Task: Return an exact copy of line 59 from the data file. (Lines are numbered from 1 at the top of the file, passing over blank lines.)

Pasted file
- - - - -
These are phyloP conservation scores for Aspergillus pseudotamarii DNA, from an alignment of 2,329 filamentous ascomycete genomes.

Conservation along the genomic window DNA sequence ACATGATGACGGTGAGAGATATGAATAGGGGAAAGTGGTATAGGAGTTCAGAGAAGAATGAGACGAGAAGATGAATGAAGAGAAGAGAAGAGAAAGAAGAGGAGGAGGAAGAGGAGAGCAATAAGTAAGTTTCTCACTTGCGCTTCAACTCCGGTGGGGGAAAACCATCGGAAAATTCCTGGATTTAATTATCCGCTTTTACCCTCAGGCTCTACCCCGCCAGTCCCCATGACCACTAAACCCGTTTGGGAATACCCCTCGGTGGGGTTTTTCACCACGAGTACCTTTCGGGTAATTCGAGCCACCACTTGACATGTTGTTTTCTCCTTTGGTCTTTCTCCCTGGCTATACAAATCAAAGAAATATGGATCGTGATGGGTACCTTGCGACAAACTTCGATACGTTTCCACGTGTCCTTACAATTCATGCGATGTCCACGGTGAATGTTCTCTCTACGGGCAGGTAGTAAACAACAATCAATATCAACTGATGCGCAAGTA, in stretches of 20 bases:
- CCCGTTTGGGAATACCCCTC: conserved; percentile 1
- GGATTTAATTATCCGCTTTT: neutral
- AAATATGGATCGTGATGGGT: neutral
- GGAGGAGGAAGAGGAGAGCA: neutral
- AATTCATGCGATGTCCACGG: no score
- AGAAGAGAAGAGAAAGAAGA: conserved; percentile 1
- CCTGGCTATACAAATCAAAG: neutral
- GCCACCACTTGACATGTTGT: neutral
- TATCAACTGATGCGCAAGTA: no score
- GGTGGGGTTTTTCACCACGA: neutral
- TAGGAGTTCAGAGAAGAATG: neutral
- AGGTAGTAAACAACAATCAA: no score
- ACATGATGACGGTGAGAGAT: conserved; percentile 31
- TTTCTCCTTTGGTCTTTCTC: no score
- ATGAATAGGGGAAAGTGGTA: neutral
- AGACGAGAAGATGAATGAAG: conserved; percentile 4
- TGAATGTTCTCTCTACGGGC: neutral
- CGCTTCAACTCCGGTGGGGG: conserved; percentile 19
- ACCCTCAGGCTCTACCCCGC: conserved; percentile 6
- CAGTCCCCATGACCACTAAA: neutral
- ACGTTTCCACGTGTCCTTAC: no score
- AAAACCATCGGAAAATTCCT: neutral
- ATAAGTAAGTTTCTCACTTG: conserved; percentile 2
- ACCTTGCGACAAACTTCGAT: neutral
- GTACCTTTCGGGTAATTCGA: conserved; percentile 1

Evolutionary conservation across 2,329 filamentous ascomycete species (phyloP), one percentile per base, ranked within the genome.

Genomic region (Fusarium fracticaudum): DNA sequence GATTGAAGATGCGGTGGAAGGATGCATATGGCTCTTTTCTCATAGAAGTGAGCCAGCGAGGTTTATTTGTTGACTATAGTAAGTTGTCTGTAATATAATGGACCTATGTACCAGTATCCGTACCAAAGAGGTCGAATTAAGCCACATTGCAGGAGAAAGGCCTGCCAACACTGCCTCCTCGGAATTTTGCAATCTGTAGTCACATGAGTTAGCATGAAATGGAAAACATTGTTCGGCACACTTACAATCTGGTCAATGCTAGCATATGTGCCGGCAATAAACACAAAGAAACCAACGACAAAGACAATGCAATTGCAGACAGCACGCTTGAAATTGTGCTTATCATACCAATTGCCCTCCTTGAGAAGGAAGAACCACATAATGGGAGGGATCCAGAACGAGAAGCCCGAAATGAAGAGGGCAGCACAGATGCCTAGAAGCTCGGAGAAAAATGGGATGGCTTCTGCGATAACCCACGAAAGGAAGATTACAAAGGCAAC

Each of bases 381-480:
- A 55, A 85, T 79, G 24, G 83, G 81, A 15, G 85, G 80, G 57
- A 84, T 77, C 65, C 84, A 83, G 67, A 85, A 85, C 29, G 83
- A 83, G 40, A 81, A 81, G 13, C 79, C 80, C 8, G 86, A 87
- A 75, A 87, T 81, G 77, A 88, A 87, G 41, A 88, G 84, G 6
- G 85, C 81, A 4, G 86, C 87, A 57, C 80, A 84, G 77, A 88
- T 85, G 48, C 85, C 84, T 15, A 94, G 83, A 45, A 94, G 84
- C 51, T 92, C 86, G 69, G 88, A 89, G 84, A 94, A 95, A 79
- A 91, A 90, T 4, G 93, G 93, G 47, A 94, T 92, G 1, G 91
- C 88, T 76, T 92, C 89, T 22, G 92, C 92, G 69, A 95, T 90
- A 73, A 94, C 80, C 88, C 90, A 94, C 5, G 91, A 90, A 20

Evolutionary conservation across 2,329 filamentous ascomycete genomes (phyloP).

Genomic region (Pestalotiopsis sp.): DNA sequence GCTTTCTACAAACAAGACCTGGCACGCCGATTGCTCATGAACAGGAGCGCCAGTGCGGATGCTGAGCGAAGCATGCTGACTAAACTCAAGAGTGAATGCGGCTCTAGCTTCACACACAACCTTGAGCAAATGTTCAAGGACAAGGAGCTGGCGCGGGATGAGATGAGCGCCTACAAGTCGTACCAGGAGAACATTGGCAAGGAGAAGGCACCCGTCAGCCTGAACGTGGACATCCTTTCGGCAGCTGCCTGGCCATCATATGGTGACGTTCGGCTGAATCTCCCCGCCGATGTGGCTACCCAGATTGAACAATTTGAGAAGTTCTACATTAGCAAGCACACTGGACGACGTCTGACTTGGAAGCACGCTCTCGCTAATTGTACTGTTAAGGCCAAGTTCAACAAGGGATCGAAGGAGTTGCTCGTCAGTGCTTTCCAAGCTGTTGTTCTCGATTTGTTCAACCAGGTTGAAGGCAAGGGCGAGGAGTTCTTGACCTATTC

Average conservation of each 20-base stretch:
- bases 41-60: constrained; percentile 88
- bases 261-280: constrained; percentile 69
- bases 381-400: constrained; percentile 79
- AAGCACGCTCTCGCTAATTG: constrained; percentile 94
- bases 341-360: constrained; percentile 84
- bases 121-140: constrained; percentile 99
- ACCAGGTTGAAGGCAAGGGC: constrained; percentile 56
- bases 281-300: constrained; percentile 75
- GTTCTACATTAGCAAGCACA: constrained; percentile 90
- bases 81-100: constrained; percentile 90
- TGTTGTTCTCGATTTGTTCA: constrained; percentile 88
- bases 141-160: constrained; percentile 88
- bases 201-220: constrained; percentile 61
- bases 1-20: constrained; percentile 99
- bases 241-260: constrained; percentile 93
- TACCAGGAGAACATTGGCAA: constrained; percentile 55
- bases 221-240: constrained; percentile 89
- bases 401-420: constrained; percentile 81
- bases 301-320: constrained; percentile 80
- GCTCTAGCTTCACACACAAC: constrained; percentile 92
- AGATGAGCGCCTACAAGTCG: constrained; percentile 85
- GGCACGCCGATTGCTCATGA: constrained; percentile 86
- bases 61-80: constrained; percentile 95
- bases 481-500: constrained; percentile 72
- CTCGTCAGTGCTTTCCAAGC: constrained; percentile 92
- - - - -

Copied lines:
- TACCAGGAGAACATTGGCAA: constrained; percentile 55